Sylvia’s business partner in the Palace, Carlos Paradinja Jr., originally opened a coffee shop (The Conservatory) in the space about 5 years ago. Sylvia explained, “The Conservatory was not only a café, but also an artists’ salon type of space that offered art classes and workshops. While it was successful in many ways, it was ultimately not earning enough to sustain itself. So last September, Carlos came to me and said, ‘I either need to close up shop, or do something different.’ Meanwhile, I had recently lost my corporate daytime gig and ‘Bacon Strip,’ Seattle’s longest standing drag show which I produce, was looking for a new place to flourish. I said to Carlos, ‘Since coffee wasn’t working, why don’t we try alcohol, and keep it a performance space and let me be the booker of the talent and just program the hell out it and see what that does.” And thus, the Palace Theatre & Art Bar was born.

Sylvia O'Stayformore, a drag queen in a blonde wig and blue and white checkered dress, calls out bingo numbers. In front of her are a collection of colorful bingo balls.

Sylvia O’Stayformore calls bingo at The Palace

About the name, Sylvia said, “The name actually comes from the name of the building. It originally opened in 1903 as The Palace Hotel and Bar, owned by Fred Marino. It was a workman’s hotel, and there was the Palace Bar, which is where the Seattle Tavern pool hall now is, there was a hardware store in our space, and a cardroom where Star Brass is. But nothing was called The Palace anymore. It’s an amazing name so I said, why don’t we call it ‘The Palace,’ and then “Theatre’ since that’s what we want to do, and ‘Art Bar’ so people know that it’s strong in art and creativity. And by the way, it’s also a gay bar.”

The Palace Theatre & Art Bar is a bar with a mission, “to bring the community together one event at a time.” Sylvia said, “We’re really trying to grow with community events and be a gathering place where you find something you won’t at other bars. The things we try to program are like the monthly Seattle Playwrights Salon. There’s a club made up of playwright aficionados that goes out and looks for new plays that have been written by local playwrights and we give them the space to have those plays read out by local actors on stage. We have free local jazz nights including jazz trio Hilltop Jazz Project and others, there’s a piano sing along night where you bring in your own sheet music, and ‘An Unexpected Improv Night’. We didn’t want it to be an all drag kind of place but rather a place where people say, ‘let’s see what kind of creative thing is happening at The Palace and go hang there.’”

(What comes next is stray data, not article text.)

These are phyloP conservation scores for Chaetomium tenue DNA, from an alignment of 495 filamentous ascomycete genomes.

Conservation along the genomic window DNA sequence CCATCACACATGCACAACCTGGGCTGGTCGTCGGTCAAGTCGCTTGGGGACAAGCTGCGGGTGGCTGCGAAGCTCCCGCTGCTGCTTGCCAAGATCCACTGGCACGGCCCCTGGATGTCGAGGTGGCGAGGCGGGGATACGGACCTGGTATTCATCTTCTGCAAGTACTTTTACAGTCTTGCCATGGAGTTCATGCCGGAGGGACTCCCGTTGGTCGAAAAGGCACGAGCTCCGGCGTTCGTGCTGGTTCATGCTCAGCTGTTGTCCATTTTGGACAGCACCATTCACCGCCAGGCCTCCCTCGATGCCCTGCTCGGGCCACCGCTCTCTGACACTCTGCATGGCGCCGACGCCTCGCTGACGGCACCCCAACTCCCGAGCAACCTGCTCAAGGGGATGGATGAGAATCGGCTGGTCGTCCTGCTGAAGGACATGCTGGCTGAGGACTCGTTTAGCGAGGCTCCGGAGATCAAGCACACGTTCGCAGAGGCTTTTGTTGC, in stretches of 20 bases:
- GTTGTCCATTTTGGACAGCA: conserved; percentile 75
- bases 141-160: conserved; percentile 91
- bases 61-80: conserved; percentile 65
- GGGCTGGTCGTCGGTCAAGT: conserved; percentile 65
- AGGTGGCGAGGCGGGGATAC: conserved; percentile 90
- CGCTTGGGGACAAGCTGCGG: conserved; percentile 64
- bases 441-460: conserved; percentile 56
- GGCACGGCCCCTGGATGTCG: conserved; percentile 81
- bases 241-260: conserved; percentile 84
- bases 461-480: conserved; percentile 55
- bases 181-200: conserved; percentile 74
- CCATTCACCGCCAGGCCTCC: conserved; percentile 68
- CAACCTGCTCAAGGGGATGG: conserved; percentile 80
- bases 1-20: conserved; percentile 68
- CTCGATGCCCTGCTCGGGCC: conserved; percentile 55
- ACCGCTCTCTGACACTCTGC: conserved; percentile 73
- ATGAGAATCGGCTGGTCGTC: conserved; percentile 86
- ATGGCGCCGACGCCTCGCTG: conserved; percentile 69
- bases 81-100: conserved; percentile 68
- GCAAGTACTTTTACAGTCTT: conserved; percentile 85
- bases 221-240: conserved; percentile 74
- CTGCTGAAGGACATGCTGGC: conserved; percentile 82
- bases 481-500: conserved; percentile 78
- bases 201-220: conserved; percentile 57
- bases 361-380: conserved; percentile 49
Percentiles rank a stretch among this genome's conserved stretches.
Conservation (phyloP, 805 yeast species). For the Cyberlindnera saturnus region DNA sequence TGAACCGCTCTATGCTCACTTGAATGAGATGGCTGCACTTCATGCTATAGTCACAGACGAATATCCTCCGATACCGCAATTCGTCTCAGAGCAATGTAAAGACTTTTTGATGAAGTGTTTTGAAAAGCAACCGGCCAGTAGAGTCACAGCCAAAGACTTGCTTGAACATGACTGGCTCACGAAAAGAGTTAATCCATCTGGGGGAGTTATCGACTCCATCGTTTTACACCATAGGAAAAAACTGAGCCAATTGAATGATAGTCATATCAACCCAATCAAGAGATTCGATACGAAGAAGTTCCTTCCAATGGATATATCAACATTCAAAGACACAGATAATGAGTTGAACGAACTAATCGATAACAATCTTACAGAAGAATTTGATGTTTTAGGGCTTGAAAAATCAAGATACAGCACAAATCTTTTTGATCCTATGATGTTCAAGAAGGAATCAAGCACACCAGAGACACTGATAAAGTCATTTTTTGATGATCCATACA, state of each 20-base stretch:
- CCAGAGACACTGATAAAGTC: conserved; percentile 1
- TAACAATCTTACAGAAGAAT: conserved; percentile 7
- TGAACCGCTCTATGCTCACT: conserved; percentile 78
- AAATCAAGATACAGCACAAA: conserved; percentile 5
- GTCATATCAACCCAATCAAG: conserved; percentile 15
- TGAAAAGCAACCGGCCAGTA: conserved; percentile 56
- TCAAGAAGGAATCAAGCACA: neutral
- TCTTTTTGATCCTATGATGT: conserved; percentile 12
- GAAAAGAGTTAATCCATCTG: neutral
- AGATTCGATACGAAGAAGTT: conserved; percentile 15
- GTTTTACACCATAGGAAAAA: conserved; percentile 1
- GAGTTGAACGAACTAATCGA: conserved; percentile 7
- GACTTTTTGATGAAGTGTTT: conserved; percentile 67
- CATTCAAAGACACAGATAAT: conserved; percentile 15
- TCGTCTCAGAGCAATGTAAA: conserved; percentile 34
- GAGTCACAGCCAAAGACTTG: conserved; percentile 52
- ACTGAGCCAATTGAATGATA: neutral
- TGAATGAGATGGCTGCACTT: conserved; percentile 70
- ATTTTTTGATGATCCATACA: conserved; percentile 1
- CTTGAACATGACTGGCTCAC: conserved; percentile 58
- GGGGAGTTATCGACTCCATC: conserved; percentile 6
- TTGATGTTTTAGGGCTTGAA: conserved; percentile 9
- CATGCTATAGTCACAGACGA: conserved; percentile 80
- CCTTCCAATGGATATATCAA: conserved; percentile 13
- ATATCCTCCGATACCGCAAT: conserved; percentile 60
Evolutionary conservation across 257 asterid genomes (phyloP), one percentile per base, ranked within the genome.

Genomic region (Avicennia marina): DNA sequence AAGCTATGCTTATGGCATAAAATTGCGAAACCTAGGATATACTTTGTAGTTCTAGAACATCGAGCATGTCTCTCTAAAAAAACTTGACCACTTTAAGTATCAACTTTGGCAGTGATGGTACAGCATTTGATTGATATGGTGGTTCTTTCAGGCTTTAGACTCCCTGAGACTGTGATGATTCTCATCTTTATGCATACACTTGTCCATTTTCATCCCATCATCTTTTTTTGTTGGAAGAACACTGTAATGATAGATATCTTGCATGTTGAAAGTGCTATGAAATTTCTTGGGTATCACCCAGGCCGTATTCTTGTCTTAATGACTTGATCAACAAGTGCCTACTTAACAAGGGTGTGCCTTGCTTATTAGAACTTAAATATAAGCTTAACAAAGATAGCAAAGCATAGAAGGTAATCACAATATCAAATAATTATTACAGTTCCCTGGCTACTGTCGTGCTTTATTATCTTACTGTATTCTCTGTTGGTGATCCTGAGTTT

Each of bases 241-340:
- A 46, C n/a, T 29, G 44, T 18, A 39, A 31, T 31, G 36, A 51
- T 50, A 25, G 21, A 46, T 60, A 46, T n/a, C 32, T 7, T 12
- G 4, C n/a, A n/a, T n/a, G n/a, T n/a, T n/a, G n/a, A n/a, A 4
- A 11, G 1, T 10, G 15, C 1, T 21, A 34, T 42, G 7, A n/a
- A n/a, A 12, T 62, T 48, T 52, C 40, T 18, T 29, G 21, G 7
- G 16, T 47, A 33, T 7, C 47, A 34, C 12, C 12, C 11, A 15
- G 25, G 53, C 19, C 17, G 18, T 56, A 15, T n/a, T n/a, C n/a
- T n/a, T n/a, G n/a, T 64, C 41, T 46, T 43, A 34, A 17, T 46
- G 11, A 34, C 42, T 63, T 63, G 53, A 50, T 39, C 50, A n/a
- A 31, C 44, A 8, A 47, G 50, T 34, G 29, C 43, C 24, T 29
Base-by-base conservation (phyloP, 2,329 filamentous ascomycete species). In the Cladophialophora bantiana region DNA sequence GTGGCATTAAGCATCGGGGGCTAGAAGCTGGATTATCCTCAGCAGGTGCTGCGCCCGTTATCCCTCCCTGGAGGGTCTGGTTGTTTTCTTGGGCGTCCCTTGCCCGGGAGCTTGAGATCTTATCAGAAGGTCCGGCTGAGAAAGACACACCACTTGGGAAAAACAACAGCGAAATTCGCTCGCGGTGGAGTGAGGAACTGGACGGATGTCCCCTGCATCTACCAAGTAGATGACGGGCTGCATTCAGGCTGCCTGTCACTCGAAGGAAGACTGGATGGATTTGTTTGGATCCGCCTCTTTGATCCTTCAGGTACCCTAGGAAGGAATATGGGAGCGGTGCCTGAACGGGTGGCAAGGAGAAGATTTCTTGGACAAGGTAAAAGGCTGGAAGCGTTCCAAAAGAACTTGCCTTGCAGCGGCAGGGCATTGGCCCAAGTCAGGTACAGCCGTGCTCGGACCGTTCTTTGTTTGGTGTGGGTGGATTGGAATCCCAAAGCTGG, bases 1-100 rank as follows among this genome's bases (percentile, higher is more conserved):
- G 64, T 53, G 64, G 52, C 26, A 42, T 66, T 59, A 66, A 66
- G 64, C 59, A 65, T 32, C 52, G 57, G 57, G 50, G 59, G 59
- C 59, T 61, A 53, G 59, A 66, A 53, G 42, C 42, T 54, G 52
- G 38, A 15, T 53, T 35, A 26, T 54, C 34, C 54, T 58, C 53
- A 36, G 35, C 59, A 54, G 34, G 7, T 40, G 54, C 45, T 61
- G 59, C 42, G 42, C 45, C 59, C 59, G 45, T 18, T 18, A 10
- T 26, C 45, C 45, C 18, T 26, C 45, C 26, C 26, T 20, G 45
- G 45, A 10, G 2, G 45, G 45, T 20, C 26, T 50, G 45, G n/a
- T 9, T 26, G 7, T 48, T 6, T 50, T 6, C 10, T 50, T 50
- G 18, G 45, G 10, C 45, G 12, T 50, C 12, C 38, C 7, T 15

A large group of people seated near the stage at The Palace. 5 people are on stage, each with a stand for the scripts they read from.

The Palace during a performance

About Georgetown, Sylvia said “I’ve been in love with Georgetown since I moved to Seattle in the early aughts. I love that it hasn’t been gentrified as much as other places. It’s like those industrial parts of Seattle that are going away so fast, but it’s been stubborn, it’s stayed alive. Even after prohibition ripped its main money source away from it, it was still able to survive.” When Sylvia isn’t in Georgetown at The Palace, she can usually be found calling out bingo. “I call for 12 different senior centers from Camano Island all the way down to Des Moines.”

Head on down to Georgetown to see for yourself what it’s all about. Check out the Palace Theater & Art Bar event calendar for upcoming events like the free Trailer Park Drag Strip, an annual show that takes place on August 10 as part of August’s Art Attack, Georgetown’s monthly art event.

PalaceArtBar.com

Eyes of the Totem

Eyes of the Totem film still

A silent movie, shot in 1926 around Tacoma and thought to be lost forever, was recently rediscovered by Tacoma’s Historic Preservation Office and is scheduled to be re-premiered on September 18, 2015, at Tacoma’s historic Rialto Theatre. The film, The Eyes of the Totem, was directed by the legendary W.S. Van Dyke through H.C. Weaver Studios, which operated in a large facility near Titlow Beach nearly 90 years ago. The film took its name from the still standing Tacoma Hotel totem pole, and features historic sites around Tacoma and Mount Rainier as its backdrop.